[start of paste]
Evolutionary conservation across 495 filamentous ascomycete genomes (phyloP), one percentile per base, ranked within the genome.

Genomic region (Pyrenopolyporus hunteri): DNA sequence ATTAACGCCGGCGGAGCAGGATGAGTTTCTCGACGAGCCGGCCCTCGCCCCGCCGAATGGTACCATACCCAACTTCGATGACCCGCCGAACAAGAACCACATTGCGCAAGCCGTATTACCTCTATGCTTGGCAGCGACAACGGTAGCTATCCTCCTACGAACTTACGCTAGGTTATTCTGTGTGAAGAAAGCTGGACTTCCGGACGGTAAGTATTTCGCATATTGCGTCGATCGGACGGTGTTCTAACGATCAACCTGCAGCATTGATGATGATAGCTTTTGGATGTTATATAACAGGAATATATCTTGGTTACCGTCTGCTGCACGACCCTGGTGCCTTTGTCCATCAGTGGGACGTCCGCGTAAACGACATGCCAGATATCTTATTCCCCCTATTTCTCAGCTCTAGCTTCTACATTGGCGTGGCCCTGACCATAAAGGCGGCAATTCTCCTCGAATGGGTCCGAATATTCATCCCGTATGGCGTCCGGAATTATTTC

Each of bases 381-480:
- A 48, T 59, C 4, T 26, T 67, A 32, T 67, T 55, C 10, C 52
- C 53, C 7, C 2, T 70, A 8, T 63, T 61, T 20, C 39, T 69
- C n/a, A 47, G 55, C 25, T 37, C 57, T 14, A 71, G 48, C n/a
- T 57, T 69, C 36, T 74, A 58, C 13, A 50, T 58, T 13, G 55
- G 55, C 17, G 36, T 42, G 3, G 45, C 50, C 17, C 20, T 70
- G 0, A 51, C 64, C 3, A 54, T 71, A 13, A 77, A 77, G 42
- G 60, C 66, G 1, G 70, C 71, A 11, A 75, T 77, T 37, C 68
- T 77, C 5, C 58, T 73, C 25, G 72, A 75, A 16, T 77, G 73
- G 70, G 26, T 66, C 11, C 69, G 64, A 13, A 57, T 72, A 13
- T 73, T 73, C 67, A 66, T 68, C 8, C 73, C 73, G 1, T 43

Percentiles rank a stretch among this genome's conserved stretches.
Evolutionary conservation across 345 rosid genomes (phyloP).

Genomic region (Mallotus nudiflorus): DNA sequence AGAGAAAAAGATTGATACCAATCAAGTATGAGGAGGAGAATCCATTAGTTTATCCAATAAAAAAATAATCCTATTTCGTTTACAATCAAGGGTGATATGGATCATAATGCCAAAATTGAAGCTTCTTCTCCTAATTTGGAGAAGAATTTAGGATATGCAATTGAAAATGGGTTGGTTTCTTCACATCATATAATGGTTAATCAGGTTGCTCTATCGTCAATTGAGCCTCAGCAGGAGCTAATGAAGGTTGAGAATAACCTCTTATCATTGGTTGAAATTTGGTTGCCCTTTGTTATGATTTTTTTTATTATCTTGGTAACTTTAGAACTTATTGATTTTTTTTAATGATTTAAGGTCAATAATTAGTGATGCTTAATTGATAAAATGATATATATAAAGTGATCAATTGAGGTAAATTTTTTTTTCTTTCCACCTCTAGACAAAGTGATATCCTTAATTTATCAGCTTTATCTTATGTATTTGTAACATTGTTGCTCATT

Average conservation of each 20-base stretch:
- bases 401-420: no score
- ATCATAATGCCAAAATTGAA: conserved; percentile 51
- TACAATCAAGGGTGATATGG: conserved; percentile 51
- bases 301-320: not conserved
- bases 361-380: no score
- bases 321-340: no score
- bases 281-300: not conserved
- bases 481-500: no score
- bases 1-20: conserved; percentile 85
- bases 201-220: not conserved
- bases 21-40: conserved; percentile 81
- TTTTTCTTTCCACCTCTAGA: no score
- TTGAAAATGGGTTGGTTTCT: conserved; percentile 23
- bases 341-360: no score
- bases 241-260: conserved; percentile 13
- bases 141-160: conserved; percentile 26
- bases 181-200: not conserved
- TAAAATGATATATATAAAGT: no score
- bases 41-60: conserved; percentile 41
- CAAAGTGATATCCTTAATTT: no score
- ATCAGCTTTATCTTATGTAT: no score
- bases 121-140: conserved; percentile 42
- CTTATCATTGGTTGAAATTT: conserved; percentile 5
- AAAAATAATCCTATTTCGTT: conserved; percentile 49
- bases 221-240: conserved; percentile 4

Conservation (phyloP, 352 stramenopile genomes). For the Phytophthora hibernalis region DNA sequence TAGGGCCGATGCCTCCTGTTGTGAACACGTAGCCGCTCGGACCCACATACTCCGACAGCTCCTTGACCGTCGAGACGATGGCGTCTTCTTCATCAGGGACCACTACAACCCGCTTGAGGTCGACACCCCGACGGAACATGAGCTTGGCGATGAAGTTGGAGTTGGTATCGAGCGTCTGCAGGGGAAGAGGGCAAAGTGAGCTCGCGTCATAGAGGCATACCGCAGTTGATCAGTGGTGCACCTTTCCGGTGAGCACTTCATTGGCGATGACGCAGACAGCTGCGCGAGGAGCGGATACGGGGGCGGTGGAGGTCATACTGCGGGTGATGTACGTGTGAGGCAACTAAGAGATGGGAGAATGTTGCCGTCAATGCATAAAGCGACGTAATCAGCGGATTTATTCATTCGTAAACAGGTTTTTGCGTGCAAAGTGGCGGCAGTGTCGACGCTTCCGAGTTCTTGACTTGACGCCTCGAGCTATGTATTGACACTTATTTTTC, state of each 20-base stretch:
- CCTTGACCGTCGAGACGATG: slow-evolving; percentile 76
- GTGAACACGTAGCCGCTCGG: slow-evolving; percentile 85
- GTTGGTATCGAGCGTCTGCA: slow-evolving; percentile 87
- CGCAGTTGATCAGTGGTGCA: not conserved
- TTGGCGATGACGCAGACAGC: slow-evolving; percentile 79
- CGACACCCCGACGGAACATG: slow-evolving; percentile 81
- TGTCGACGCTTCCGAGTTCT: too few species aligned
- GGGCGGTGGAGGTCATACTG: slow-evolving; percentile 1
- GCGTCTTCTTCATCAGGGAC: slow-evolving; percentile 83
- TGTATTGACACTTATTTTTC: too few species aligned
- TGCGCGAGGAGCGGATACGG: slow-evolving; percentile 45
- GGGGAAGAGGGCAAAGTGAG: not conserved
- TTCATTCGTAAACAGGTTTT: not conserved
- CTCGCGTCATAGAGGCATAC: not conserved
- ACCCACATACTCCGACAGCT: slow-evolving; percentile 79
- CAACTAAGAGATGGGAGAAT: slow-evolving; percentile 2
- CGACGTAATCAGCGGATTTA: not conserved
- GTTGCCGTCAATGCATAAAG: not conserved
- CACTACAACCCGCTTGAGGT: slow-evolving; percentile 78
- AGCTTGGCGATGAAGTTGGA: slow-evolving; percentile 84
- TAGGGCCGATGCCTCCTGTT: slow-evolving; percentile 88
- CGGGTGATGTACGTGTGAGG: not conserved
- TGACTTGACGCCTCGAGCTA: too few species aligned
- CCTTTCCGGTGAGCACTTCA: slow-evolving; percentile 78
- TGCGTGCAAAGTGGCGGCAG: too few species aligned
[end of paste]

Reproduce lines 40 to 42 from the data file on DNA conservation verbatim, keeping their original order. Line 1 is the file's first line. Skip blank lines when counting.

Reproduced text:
- CTTATCATTGGTTGAAATTT: conserved; percentile 5
- AAAAATAATCCTATTTCGTT: conserved; percentile 49
- bases 221-240: conserved; percentile 4